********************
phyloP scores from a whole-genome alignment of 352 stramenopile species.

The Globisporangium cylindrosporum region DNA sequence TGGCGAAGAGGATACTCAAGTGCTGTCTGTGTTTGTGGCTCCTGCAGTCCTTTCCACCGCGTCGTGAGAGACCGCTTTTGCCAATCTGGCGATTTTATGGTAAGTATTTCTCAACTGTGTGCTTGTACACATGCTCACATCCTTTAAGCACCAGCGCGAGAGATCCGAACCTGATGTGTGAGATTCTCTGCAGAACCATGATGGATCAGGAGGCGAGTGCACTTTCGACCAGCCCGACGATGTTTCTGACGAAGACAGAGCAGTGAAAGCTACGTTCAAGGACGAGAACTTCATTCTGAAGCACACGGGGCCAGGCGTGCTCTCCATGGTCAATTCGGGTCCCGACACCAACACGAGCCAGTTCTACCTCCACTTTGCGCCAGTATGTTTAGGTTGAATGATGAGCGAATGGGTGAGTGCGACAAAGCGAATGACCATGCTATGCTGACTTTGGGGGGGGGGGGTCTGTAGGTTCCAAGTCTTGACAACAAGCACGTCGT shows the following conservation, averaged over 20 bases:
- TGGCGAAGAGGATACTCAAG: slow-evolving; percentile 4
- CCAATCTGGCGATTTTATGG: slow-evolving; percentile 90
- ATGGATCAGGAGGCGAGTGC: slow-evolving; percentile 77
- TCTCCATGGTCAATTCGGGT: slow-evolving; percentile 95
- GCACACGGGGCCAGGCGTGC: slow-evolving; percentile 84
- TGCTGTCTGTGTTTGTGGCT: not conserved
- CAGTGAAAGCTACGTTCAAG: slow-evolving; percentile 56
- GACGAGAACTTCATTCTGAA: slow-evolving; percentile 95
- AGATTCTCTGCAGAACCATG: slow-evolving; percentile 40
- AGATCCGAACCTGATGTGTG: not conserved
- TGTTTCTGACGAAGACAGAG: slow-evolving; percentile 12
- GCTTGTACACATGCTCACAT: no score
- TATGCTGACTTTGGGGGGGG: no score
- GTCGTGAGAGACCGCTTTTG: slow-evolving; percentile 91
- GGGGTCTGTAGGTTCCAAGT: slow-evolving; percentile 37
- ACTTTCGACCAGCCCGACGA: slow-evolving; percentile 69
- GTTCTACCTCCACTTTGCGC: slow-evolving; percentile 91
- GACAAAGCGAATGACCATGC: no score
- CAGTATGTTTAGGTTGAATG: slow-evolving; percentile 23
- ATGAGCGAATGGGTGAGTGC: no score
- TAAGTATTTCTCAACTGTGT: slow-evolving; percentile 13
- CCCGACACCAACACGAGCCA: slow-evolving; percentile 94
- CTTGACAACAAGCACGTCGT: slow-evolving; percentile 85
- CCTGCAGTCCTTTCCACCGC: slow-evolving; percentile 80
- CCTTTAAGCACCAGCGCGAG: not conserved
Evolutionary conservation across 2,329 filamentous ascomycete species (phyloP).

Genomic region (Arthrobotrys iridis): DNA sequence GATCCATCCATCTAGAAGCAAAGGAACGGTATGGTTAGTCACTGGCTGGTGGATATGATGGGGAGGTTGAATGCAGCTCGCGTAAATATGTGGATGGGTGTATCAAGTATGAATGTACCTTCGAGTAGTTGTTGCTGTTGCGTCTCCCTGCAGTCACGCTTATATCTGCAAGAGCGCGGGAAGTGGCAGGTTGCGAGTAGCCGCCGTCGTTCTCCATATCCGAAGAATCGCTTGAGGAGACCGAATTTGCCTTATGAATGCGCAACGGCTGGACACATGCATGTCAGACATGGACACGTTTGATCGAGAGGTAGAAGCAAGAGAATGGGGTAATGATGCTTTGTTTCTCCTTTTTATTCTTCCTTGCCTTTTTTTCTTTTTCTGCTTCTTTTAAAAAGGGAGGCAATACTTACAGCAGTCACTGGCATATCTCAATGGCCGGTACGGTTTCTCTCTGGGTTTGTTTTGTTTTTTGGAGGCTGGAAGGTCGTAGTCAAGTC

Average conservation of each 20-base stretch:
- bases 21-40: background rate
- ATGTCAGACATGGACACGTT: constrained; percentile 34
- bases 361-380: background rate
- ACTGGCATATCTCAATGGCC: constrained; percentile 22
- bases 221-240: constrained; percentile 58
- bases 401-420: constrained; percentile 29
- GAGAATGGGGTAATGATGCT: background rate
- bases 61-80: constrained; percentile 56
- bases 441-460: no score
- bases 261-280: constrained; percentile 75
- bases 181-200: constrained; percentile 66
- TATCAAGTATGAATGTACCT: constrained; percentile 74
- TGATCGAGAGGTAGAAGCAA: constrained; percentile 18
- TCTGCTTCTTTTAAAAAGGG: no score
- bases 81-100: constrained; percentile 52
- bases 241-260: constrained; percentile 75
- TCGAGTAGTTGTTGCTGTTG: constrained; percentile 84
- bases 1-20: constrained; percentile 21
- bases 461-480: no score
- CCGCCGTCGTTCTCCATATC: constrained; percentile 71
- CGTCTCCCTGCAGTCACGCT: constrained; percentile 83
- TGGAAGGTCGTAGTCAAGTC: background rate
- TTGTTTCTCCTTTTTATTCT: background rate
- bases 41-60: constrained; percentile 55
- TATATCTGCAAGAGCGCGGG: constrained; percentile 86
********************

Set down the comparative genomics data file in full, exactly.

phyloP scores from a whole-genome alignment of 352 stramenopile species.

The Globisporangium cylindrosporum region DNA sequence TGGCGAAGAGGATACTCAAGTGCTGTCTGTGTTTGTGGCTCCTGCAGTCCTTTCCACCGCGTCGTGAGAGACCGCTTTTGCCAATCTGGCGATTTTATGGTAAGTATTTCTCAACTGTGTGCTTGTACACATGCTCACATCCTTTAAGCACCAGCGCGAGAGATCCGAACCTGATGTGTGAGATTCTCTGCAGAACCATGATGGATCAGGAGGCGAGTGCACTTTCGACCAGCCCGACGATGTTTCTGACGAAGACAGAGCAGTGAAAGCTACGTTCAAGGACGAGAACTTCATTCTGAAGCACACGGGGCCAGGCGTGCTCTCCATGGTCAATTCGGGTCCCGACACCAACACGAGCCAGTTCTACCTCCACTTTGCGCCAGTATGTTTAGGTTGAATGATGAGCGAATGGGTGAGTGCGACAAAGCGAATGACCATGCTATGCTGACTTTGGGGGGGGGGGGTCTGTAGGTTCCAAGTCTTGACAACAAGCACGTCGT shows the following conservation, averaged over 20 bases:
- TGGCGAAGAGGATACTCAAG: slow-evolving; percentile 4
- CCAATCTGGCGATTTTATGG: slow-evolving; percentile 90
- ATGGATCAGGAGGCGAGTGC: slow-evolving; percentile 77
- TCTCCATGGTCAATTCGGGT: slow-evolving; percentile 95
- GCACACGGGGCCAGGCGTGC: slow-evolving; percentile 84
- TGCTGTCTGTGTTTGTGGCT: not conserved
- CAGTGAAAGCTACGTTCAAG: slow-evolving; percentile 56
- GACGAGAACTTCATTCTGAA: slow-evolving; percentile 95
- AGATTCTCTGCAGAACCATG: slow-evolving; percentile 40
- AGATCCGAACCTGATGTGTG: not conserved
- TGTTTCTGACGAAGACAGAG: slow-evolving; percentile 12
- GCTTGTACACATGCTCACAT: no score
- TATGCTGACTTTGGGGGGGG: no score
- GTCGTGAGAGACCGCTTTTG: slow-evolving; percentile 91
- GGGGTCTGTAGGTTCCAAGT: slow-evolving; percentile 37
- ACTTTCGACCAGCCCGACGA: slow-evolving; percentile 69
- GTTCTACCTCCACTTTGCGC: slow-evolving; percentile 91
- GACAAAGCGAATGACCATGC: no score
- CAGTATGTTTAGGTTGAATG: slow-evolving; percentile 23
- ATGAGCGAATGGGTGAGTGC: no score
- TAAGTATTTCTCAACTGTGT: slow-evolving; percentile 13
- CCCGACACCAACACGAGCCA: slow-evolving; percentile 94
- CTTGACAACAAGCACGTCGT: slow-evolving; percentile 85
- CCTGCAGTCCTTTCCACCGC: slow-evolving; percentile 80
- CCTTTAAGCACCAGCGCGAG: not conserved
Evolutionary conservation across 2,329 filamentous ascomycete species (phyloP).

Genomic region (Arthrobotrys iridis): DNA sequence GATCCATCCATCTAGAAGCAAAGGAACGGTATGGTTAGTCACTGGCTGGTGGATATGATGGGGAGGTTGAATGCAGCTCGCGTAAATATGTGGATGGGTGTATCAAGTATGAATGTACCTTCGAGTAGTTGTTGCTGTTGCGTCTCCCTGCAGTCACGCTTATATCTGCAAGAGCGCGGGAAGTGGCAGGTTGCGAGTAGCCGCCGTCGTTCTCCATATCCGAAGAATCGCTTGAGGAGACCGAATTTGCCTTATGAATGCGCAACGGCTGGACACATGCATGTCAGACATGGACACGTTTGATCGAGAGGTAGAAGCAAGAGAATGGGGTAATGATGCTTTGTTTCTCCTTTTTATTCTTCCTTGCCTTTTTTTCTTTTTCTGCTTCTTTTAAAAAGGGAGGCAATACTTACAGCAGTCACTGGCATATCTCAATGGCCGGTACGGTTTCTCTCTGGGTTTGTTTTGTTTTTTGGAGGCTGGAAGGTCGTAGTCAAGTC

Average conservation of each 20-base stretch:
- bases 21-40: background rate
- ATGTCAGACATGGACACGTT: constrained; percentile 34
- bases 361-380: background rate
- ACTGGCATATCTCAATGGCC: constrained; percentile 22
- bases 221-240: constrained; percentile 58
- bases 401-420: constrained; percentile 29
- GAGAATGGGGTAATGATGCT: background rate
- bases 61-80: constrained; percentile 56
- bases 441-460: no score
- bases 261-280: constrained; percentile 75
- bases 181-200: constrained; percentile 66
- TATCAAGTATGAATGTACCT: constrained; percentile 74
- TGATCGAGAGGTAGAAGCAA: constrained; percentile 18
- TCTGCTTCTTTTAAAAAGGG: no score
- bases 81-100: constrained; percentile 52
- bases 241-260: constrained; percentile 75
- TCGAGTAGTTGTTGCTGTTG: constrained; percentile 84
- bases 1-20: constrained; percentile 21
- bases 461-480: no score
- CCGCCGTCGTTCTCCATATC: constrained; percentile 71
- CGTCTCCCTGCAGTCACGCT: constrained; percentile 83
- TGGAAGGTCGTAGTCAAGTC: background rate
- TTGTTTCTCCTTTTTATTCT: background rate
- bases 41-60: constrained; percentile 55
- TATATCTGCAAGAGCGCGGG: constrained; percentile 86